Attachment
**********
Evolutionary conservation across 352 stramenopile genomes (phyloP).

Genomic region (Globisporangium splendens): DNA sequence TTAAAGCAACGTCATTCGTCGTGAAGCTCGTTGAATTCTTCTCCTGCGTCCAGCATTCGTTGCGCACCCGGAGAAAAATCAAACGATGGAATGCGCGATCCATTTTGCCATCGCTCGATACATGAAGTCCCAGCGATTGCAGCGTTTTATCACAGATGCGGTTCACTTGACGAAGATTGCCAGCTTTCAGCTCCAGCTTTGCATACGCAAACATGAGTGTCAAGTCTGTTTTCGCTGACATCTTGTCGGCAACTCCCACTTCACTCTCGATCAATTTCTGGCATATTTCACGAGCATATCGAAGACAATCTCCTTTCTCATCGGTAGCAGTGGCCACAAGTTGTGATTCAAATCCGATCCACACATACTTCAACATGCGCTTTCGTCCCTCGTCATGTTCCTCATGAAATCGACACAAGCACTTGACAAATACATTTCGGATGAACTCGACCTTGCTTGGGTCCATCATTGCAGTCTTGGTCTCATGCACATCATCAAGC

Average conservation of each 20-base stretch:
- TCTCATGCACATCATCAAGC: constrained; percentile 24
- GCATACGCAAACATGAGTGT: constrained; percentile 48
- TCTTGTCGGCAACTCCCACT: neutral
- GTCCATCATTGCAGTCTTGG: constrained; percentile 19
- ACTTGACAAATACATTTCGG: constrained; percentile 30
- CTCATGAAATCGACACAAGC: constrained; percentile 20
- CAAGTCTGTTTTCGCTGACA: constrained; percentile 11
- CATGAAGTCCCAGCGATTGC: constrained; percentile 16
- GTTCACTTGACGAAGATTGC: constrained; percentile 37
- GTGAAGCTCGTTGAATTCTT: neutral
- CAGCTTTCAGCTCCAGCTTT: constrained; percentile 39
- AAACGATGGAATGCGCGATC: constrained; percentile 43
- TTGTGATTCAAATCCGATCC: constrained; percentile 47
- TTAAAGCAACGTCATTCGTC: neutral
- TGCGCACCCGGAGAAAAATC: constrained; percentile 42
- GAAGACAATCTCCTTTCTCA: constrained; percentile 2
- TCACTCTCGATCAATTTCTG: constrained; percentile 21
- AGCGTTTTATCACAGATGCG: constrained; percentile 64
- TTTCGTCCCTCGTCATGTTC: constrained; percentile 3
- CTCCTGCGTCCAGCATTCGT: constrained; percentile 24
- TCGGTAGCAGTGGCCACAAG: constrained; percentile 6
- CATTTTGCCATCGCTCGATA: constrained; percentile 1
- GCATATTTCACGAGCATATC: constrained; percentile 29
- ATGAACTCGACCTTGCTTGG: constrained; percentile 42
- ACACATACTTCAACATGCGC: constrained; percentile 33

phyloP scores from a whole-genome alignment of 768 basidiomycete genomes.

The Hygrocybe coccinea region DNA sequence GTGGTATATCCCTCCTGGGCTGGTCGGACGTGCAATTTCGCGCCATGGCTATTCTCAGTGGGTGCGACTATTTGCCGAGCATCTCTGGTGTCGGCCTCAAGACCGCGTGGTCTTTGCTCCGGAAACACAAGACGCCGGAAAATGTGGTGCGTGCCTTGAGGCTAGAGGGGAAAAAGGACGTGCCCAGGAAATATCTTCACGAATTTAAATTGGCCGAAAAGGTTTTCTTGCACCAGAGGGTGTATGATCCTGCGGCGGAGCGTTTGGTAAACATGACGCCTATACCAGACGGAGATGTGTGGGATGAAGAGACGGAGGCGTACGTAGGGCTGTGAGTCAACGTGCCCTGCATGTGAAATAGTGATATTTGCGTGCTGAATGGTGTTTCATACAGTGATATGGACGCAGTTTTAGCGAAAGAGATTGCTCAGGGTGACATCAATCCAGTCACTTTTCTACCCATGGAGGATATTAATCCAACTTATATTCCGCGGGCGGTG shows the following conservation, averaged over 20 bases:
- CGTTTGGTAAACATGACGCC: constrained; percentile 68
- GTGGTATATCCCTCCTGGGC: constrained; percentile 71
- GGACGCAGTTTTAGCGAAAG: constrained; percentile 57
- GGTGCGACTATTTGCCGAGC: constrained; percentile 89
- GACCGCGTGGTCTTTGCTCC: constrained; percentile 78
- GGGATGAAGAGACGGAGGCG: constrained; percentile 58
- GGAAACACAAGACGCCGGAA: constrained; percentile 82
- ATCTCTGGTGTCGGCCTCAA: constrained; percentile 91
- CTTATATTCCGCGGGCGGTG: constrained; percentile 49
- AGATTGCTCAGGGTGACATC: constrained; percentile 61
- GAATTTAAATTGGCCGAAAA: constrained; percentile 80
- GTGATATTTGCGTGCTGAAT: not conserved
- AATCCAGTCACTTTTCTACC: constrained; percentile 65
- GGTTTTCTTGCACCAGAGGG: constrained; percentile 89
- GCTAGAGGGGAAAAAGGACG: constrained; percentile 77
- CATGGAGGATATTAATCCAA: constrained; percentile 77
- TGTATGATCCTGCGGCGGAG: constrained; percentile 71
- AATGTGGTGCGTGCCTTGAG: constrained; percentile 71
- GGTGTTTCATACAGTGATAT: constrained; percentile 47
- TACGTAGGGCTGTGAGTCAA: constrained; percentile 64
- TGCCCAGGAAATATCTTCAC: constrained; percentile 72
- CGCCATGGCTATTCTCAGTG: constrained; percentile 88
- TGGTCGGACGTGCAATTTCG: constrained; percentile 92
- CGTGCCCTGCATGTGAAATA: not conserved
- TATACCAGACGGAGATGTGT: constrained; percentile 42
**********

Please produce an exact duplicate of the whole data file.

Evolutionary conservation across 352 stramenopile genomes (phyloP).

Genomic region (Globisporangium splendens): DNA sequence TTAAAGCAACGTCATTCGTCGTGAAGCTCGTTGAATTCTTCTCCTGCGTCCAGCATTCGTTGCGCACCCGGAGAAAAATCAAACGATGGAATGCGCGATCCATTTTGCCATCGCTCGATACATGAAGTCCCAGCGATTGCAGCGTTTTATCACAGATGCGGTTCACTTGACGAAGATTGCCAGCTTTCAGCTCCAGCTTTGCATACGCAAACATGAGTGTCAAGTCTGTTTTCGCTGACATCTTGTCGGCAACTCCCACTTCACTCTCGATCAATTTCTGGCATATTTCACGAGCATATCGAAGACAATCTCCTTTCTCATCGGTAGCAGTGGCCACAAGTTGTGATTCAAATCCGATCCACACATACTTCAACATGCGCTTTCGTCCCTCGTCATGTTCCTCATGAAATCGACACAAGCACTTGACAAATACATTTCGGATGAACTCGACCTTGCTTGGGTCCATCATTGCAGTCTTGGTCTCATGCACATCATCAAGC

Average conservation of each 20-base stretch:
- TCTCATGCACATCATCAAGC: constrained; percentile 24
- GCATACGCAAACATGAGTGT: constrained; percentile 48
- TCTTGTCGGCAACTCCCACT: neutral
- GTCCATCATTGCAGTCTTGG: constrained; percentile 19
- ACTTGACAAATACATTTCGG: constrained; percentile 30
- CTCATGAAATCGACACAAGC: constrained; percentile 20
- CAAGTCTGTTTTCGCTGACA: constrained; percentile 11
- CATGAAGTCCCAGCGATTGC: constrained; percentile 16
- GTTCACTTGACGAAGATTGC: constrained; percentile 37
- GTGAAGCTCGTTGAATTCTT: neutral
- CAGCTTTCAGCTCCAGCTTT: constrained; percentile 39
- AAACGATGGAATGCGCGATC: constrained; percentile 43
- TTGTGATTCAAATCCGATCC: constrained; percentile 47
- TTAAAGCAACGTCATTCGTC: neutral
- TGCGCACCCGGAGAAAAATC: constrained; percentile 42
- GAAGACAATCTCCTTTCTCA: constrained; percentile 2
- TCACTCTCGATCAATTTCTG: constrained; percentile 21
- AGCGTTTTATCACAGATGCG: constrained; percentile 64
- TTTCGTCCCTCGTCATGTTC: constrained; percentile 3
- CTCCTGCGTCCAGCATTCGT: constrained; percentile 24
- TCGGTAGCAGTGGCCACAAG: constrained; percentile 6
- CATTTTGCCATCGCTCGATA: constrained; percentile 1
- GCATATTTCACGAGCATATC: constrained; percentile 29
- ATGAACTCGACCTTGCTTGG: constrained; percentile 42
- ACACATACTTCAACATGCGC: constrained; percentile 33

phyloP scores from a whole-genome alignment of 768 basidiomycete genomes.

The Hygrocybe coccinea region DNA sequence GTGGTATATCCCTCCTGGGCTGGTCGGACGTGCAATTTCGCGCCATGGCTATTCTCAGTGGGTGCGACTATTTGCCGAGCATCTCTGGTGTCGGCCTCAAGACCGCGTGGTCTTTGCTCCGGAAACACAAGACGCCGGAAAATGTGGTGCGTGCCTTGAGGCTAGAGGGGAAAAAGGACGTGCCCAGGAAATATCTTCACGAATTTAAATTGGCCGAAAAGGTTTTCTTGCACCAGAGGGTGTATGATCCTGCGGCGGAGCGTTTGGTAAACATGACGCCTATACCAGACGGAGATGTGTGGGATGAAGAGACGGAGGCGTACGTAGGGCTGTGAGTCAACGTGCCCTGCATGTGAAATAGTGATATTTGCGTGCTGAATGGTGTTTCATACAGTGATATGGACGCAGTTTTAGCGAAAGAGATTGCTCAGGGTGACATCAATCCAGTCACTTTTCTACCCATGGAGGATATTAATCCAACTTATATTCCGCGGGCGGTG shows the following conservation, averaged over 20 bases:
- CGTTTGGTAAACATGACGCC: constrained; percentile 68
- GTGGTATATCCCTCCTGGGC: constrained; percentile 71
- GGACGCAGTTTTAGCGAAAG: constrained; percentile 57
- GGTGCGACTATTTGCCGAGC: constrained; percentile 89
- GACCGCGTGGTCTTTGCTCC: constrained; percentile 78
- GGGATGAAGAGACGGAGGCG: constrained; percentile 58
- GGAAACACAAGACGCCGGAA: constrained; percentile 82
- ATCTCTGGTGTCGGCCTCAA: constrained; percentile 91
- CTTATATTCCGCGGGCGGTG: constrained; percentile 49
- AGATTGCTCAGGGTGACATC: constrained; percentile 61
- GAATTTAAATTGGCCGAAAA: constrained; percentile 80
- GTGATATTTGCGTGCTGAAT: not conserved
- AATCCAGTCACTTTTCTACC: constrained; percentile 65
- GGTTTTCTTGCACCAGAGGG: constrained; percentile 89
- GCTAGAGGGGAAAAAGGACG: constrained; percentile 77
- CATGGAGGATATTAATCCAA: constrained; percentile 77
- TGTATGATCCTGCGGCGGAG: constrained; percentile 71
- AATGTGGTGCGTGCCTTGAG: constrained; percentile 71
- GGTGTTTCATACAGTGATAT: constrained; percentile 47
- TACGTAGGGCTGTGAGTCAA: constrained; percentile 64
- TGCCCAGGAAATATCTTCAC: constrained; percentile 72
- CGCCATGGCTATTCTCAGTG: constrained; percentile 88
- TGGTCGGACGTGCAATTTCG: constrained; percentile 92
- CGTGCCCTGCATGTGAAATA: not conserved
- TATACCAGACGGAGATGTGT: constrained; percentile 42